Hands on with the new IRIX 15mm T2.6 Cine Lens
It seems like not too long ago we reviewed the Irix Cine 45mm, and we were blown away by the outstanding performance. Just a couple of months later, we managed to get one of the brand new Irix Cine 15mm T2.6. And Let me tell you, if this is the pace and quality of the lenses, Irix is a force to be reckoned within the industry.
Same same, but different
However similar they might be, there are a few differences. They are the same in width. They placed the gears in the same place, which makes swapping rigs during a production easier and readjustment-free. The lenses also weigh almost the same. The Irix 15mm T2.6 Cine is different in a few aspects, though. Firstly, in height. It’s just a tad smaller. But in overall feel when shooting this didn’t seem to make a difference. I think the most outstanding detail is the change in the filter thread. What does this mean in practice? The lens doesn’t have a protruding element like the Irix 11mm T4.3 Cine. (This is a good thing).
Aside from those slight changes, it pretty much follows all of the plus’s and minus’s that we covered in our review of the Irix 45mm T1.5 Cine. Although I will say this: We have come to a verdict regarding the magnetic feature of the lens hood. At first, this seemed like a great idea, easy on, easy off. In practice, it becomes a nuisance while you’re working. In the worst-case scenario, it can also be dangerous. The 15mm, in particular, was hard to pick up from my bag without popping off the lens hood by accident.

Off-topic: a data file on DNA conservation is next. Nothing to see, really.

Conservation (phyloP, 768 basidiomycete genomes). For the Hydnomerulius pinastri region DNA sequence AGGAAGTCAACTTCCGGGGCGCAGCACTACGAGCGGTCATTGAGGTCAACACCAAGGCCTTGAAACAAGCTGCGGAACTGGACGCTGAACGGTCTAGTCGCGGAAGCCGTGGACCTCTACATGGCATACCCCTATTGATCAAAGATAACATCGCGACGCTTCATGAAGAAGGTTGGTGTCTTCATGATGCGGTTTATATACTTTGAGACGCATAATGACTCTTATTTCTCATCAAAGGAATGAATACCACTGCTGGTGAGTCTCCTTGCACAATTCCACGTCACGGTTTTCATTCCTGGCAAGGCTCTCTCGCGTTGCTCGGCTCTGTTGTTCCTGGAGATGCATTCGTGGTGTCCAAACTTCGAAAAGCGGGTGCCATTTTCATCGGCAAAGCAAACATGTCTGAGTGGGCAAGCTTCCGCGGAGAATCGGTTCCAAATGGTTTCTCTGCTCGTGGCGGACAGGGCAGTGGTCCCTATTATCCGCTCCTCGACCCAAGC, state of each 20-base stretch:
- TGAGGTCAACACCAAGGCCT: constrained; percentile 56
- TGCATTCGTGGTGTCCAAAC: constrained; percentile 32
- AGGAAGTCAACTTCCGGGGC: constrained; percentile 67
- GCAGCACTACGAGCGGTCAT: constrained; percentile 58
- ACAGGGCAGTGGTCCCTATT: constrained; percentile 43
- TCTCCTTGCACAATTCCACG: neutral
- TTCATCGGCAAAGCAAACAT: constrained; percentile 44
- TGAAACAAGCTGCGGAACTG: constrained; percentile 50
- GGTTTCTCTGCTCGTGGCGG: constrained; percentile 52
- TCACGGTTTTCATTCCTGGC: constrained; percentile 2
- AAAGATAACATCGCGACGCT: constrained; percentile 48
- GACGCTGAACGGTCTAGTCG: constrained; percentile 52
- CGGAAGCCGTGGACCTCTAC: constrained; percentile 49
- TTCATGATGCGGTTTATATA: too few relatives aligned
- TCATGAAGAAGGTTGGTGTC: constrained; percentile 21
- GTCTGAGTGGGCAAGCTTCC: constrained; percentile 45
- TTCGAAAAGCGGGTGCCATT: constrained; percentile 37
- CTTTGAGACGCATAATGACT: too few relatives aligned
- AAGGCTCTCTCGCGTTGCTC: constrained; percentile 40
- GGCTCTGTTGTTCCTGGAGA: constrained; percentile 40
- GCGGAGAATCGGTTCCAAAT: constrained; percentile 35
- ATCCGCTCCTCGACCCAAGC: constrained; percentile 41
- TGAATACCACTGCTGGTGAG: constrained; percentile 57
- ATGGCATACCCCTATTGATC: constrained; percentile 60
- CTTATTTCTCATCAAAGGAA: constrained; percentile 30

Following the trend with the Irix 45mm Cine lens, the sharpness and colors share similar features. Because it starts at a higher aperture, it’s inherently sharper wide open. It’s nice to know you don’t have to be scared of using your lens wide open, though. Especially when shooting this wide!
But the real surprise came to me when I was testing for vignetting. Wide lenses tend to have problems with vignetting. The wider the lens, the more vignetting it features. At 15mm, I was expecting a very significant amount. It turns out that this lens handles vignetting like the heavyweights! At 2.6, there is visible vignetting. But, closing just to T4.0, it’s gone; At T5.6, its eliminated almost completely! I was delighted to know that I would not have to stop down to get a nice, bright image across the whole frame. To be honest, after T8.0, everything looks the same to me.
Contrast is similar to the 45 in the sense that it doesn’t have too much micro-contrast. On the other hand – the look and feel of the bokeh is excellent, and it really does follow the character that 45mm has! In the video, you can clearly hear my excitement about the flare. I know it’s not everyone’s “cup of tea.” But if you like the grand-slam-in-your-face flares: then this lens is heaven!
In our review of the 45mm, we mentioned the selling point of the IRIX lens set is the price. (no pun intended). Lenses are one of the most critical items in a filmmaker’s tool kit. Unfortunately, you work your way through a bunch of obstacles while growing your business, and changing lenses is just a part of that. As you mature as a filmmaker, your aspiration for quality increases as well. I wish these lenses were around when I started avoiding photo lenses. The incredible performance and lens selection that Irix is producing is a testament to a bright future for aspiring filmmakers. I can wholeheartedly recommend this lens for being an outstanding piece of glass. For $1,195, you can start building your self a set of robust and professional cine-ware.
Adam Frimer is a Guinness World Record holder, producer, and DOP based in Tel-Aviv, Israel. Adam owns a production company that specializes in corporate marketing and brand strategy. His videos have collectively hit over a quarter billion views